What Your Clients Don't Know May Hurt Them
For the 76 million baby boomers living in America, three things are true when it comes to Medicare coverage: It is mandatory for those collecting Social Security, it will likely be one of their greatest expenses in retirement, and less than 8% have planned for it.1 Yet what they don’t know about Medicare will significantly influence their ability to preserve investment capital. In order to help you prepare clients for these costs, we have provided an overview of the most important rules surrounding Medicare premiums, as well as practical guidance on how these rules impact common retirement investment vehicles.
Important Medicare Rules
Medicare is Mandatory
In order to collect Social Security, retirees must acquire Medicare when eligible. Failure to do so means forfeiting all current, future, and past Social Security benefits.
Payments Are Based on Income
Medicare is means-tested, meaning the more income an individual or couple generates in retirement, the more their health care payments under Medicare will be.
Most Expenses Are Automatically Drawn From Social Security Benefits
Medicare Part B premiums, along with any surcharges, are deducted directly from Social Security. It is currently optional for Part D premiums to be deducted directly from Social Security benefits, but it is recommended as missed payments can result in penalties.
Income Is Broadly Defined by Medicare
Medicare considers adjusted gross income plus tax-exempt income, or everything on lines 2a and 8b of the IRS Form 1040, when determining Part B and Part D premiums. Carefully structuring retirement income sources with a sensitivity toward which investment vehicles are factored into Medicare premiums, and which are not, can make all the difference in the lives of clients. Here are examples of each:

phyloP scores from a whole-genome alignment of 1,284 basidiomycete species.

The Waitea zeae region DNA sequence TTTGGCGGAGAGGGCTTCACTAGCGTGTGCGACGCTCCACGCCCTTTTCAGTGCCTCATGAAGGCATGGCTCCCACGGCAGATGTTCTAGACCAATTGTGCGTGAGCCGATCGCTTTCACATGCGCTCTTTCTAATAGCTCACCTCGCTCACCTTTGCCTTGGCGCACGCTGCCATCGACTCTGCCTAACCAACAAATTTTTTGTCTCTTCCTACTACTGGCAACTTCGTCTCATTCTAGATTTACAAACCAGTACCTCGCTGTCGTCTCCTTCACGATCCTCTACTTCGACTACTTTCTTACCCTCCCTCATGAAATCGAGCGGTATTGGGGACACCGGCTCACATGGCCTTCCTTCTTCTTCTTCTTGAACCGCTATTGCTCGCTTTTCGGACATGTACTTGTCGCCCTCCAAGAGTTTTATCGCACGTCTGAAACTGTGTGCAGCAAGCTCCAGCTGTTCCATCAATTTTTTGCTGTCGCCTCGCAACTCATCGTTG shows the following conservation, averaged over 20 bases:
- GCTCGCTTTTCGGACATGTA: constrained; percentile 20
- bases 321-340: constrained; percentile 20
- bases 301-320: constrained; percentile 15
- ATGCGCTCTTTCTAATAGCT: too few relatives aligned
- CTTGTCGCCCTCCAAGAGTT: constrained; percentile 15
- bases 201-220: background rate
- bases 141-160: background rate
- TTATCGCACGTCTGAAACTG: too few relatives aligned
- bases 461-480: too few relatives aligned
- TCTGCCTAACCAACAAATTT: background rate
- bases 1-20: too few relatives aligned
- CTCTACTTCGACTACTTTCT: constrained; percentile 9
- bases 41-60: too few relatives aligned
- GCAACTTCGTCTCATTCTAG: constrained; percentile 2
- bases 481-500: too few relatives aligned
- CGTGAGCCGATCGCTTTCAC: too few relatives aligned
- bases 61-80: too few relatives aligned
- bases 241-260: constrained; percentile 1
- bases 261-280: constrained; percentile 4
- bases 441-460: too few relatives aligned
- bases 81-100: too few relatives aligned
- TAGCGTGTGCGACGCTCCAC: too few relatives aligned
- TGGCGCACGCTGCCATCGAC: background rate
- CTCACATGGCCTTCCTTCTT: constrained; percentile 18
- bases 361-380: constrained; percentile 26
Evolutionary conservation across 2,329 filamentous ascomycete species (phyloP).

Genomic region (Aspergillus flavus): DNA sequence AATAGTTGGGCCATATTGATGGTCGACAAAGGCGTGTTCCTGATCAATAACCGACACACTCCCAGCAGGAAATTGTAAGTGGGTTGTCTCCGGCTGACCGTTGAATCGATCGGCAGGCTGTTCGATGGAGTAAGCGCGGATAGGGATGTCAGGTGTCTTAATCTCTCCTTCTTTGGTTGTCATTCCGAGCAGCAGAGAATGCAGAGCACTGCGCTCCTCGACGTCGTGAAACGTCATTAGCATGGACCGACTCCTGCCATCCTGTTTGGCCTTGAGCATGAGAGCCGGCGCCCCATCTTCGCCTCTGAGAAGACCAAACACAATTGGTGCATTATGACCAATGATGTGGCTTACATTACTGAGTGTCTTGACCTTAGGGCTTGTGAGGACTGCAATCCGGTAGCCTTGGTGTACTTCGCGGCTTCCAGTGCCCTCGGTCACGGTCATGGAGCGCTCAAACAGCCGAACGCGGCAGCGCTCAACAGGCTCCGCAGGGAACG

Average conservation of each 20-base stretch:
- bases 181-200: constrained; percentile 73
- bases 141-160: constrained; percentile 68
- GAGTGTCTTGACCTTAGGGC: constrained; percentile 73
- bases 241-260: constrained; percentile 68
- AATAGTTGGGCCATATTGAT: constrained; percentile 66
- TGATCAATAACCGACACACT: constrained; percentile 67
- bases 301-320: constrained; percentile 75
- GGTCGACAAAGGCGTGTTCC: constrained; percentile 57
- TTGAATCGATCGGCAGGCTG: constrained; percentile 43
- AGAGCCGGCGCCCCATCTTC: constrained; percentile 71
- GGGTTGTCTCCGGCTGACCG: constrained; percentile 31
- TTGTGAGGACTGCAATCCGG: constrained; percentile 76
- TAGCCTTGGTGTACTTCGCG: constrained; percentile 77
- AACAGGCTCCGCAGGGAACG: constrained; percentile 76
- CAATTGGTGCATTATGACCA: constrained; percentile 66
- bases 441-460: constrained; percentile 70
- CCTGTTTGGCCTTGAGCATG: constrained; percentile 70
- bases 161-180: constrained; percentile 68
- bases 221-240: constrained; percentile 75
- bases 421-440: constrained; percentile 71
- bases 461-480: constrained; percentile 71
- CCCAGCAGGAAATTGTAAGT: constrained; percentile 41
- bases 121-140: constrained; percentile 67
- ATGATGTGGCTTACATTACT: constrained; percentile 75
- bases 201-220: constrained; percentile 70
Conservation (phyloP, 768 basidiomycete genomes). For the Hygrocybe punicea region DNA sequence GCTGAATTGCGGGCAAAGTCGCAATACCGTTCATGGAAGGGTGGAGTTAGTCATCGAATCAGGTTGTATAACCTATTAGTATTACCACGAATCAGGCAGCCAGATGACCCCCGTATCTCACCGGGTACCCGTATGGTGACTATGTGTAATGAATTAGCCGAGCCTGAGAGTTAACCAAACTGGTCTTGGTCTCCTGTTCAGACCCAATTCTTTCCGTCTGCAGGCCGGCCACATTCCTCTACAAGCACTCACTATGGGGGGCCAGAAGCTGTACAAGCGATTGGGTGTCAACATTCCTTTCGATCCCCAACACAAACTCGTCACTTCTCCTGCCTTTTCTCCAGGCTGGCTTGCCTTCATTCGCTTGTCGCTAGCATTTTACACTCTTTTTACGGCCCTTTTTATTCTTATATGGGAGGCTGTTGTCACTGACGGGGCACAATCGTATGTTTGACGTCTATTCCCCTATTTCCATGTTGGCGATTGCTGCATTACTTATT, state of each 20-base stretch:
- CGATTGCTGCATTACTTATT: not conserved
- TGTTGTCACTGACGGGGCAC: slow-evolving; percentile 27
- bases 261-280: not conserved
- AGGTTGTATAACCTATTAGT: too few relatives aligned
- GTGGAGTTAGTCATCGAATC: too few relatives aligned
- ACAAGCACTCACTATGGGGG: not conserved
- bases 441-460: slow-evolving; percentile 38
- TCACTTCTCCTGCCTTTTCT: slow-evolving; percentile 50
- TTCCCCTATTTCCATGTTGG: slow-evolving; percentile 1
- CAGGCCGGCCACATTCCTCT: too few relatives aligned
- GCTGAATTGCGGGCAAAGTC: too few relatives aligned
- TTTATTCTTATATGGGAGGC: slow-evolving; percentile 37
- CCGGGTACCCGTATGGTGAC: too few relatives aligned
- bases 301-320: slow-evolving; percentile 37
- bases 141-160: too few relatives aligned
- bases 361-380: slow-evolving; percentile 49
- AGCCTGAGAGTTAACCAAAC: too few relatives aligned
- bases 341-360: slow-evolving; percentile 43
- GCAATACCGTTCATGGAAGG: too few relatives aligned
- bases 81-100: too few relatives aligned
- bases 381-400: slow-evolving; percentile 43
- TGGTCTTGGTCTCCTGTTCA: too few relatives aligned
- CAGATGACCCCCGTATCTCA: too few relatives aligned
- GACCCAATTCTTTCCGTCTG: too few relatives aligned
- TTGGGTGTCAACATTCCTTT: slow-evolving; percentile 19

Considered as Income:
Not Counted as Income:
Heath savings accounts (HSAs)
Home equity (in certain circumstances)
Certain life insurance plans
Medicare Income-Related Monthly Adjustment Amount (IRMAA) Brackets (2020)
|Individual Modified Adjusted Gross Income||Couples Modified Adjusted Gross Income||Part B||Part D|
|$87K-$109K||$174K-$218K||$202.40 (40%)||Premium + $12.20|
|$109K-$136K||$218K-$272K||$289.20 (100%)||Premium + $31.50|
|$136K-$163K||$272K-$326K||$376.00 (160%)||Premium + $50.70|
|$163K-$500K||$326K-$750K||$462.70 (220%)||Premium + $70.00|
|>$500K||>$750K||$491.60 (240%)||Premium + $76.40|
Annual earnings of just $0.01 over an IRMAA bracket could mean a 40% higher Part B premium. Read more.
Dan McGrath provides his services as an independent contractor and is not an employee or partner of T. Rowe Price. He developed and is responsible for this content.
1 Jester Financial Technologies, Medicare Board of Trustees, Sun Life Financial, Flying Blind: How Working Americans View Healthcare Costs in Retirement, 2011.